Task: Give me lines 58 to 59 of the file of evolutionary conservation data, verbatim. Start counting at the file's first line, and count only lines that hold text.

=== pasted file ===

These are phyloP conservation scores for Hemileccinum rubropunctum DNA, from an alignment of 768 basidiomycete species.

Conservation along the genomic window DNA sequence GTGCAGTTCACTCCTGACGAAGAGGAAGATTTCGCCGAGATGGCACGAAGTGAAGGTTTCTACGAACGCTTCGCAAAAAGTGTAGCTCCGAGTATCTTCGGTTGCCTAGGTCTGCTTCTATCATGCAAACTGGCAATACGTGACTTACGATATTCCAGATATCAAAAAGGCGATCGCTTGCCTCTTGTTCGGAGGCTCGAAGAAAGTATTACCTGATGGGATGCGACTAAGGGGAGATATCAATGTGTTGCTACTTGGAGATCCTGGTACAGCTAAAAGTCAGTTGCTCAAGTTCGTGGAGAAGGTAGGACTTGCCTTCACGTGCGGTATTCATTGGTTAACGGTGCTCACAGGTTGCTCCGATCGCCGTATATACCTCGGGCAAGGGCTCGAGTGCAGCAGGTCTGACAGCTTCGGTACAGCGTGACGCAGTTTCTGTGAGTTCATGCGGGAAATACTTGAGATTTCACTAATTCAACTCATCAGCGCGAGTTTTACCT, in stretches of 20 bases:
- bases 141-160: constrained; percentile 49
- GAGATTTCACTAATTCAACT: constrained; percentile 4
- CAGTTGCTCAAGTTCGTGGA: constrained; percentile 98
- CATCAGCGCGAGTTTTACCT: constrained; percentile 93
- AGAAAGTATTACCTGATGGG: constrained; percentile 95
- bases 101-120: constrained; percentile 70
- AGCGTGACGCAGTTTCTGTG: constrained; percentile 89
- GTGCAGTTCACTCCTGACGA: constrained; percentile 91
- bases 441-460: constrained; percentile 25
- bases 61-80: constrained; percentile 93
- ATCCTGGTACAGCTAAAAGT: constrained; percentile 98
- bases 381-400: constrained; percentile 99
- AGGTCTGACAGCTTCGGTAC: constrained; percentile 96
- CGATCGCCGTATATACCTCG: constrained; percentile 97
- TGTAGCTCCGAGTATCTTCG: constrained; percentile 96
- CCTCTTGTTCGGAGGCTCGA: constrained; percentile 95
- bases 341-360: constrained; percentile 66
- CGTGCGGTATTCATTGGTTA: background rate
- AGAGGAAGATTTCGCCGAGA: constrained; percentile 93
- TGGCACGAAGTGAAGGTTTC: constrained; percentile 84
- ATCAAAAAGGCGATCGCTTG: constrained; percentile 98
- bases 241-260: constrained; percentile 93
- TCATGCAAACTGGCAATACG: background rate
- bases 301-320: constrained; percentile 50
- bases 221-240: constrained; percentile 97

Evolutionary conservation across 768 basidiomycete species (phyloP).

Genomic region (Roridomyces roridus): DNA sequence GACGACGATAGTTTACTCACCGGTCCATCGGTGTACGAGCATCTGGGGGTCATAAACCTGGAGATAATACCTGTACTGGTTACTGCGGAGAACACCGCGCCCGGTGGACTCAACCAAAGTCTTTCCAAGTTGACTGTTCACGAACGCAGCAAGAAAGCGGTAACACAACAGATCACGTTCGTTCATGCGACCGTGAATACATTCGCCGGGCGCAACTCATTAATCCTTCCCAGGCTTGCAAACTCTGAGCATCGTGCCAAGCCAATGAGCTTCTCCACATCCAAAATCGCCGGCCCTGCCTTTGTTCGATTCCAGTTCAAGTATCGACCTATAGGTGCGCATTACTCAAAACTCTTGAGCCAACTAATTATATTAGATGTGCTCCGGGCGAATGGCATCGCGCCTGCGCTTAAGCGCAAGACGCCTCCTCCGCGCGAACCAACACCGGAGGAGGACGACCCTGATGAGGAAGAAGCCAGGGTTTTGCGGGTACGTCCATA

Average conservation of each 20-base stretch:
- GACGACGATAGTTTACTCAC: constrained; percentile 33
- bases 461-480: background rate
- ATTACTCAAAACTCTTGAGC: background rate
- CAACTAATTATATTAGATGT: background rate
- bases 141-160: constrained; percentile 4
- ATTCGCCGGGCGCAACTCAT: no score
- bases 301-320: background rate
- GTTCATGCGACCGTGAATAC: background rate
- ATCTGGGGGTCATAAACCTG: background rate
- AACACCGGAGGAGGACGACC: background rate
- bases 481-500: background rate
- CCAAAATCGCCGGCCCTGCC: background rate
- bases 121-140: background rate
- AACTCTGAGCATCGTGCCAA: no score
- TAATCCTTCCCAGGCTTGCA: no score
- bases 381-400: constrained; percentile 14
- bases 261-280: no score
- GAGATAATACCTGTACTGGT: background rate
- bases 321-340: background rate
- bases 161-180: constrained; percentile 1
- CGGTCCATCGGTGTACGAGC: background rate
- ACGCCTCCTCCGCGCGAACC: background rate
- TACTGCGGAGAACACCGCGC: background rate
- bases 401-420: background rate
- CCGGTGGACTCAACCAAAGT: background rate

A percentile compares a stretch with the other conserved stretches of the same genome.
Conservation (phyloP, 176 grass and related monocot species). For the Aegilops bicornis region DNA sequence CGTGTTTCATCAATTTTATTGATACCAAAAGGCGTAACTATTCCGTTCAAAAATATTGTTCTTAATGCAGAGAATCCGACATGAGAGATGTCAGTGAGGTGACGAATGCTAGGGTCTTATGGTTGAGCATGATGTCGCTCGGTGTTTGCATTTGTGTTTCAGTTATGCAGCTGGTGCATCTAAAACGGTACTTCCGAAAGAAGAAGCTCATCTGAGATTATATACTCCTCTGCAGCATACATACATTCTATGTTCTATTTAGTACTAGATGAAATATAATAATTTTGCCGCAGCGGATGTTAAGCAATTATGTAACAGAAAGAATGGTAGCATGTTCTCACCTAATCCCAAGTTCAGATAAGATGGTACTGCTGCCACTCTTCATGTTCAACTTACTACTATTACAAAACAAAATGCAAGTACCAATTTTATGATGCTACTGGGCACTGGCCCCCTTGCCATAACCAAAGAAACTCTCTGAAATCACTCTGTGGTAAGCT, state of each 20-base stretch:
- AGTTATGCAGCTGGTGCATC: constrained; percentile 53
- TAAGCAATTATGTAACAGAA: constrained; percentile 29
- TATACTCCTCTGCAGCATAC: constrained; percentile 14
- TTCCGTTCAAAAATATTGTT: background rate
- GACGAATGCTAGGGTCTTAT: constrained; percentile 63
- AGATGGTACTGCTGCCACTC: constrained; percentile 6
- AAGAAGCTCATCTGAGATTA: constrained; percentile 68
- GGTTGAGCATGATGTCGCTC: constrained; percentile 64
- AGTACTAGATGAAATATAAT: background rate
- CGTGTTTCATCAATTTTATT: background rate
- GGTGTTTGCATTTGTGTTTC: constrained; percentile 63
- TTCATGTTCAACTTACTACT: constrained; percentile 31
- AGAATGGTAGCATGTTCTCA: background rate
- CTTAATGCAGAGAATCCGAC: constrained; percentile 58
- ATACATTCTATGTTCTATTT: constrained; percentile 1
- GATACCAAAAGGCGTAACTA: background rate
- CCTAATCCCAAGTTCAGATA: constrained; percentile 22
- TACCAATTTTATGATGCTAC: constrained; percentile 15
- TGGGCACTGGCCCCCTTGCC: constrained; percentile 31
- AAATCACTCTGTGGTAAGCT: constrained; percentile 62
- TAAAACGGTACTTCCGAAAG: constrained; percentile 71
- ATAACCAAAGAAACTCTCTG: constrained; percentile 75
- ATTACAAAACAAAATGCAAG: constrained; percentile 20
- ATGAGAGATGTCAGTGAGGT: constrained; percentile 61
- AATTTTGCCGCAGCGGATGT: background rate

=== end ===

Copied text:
- AGTTATGCAGCTGGTGCATC: constrained; percentile 53
- TAAGCAATTATGTAACAGAA: constrained; percentile 29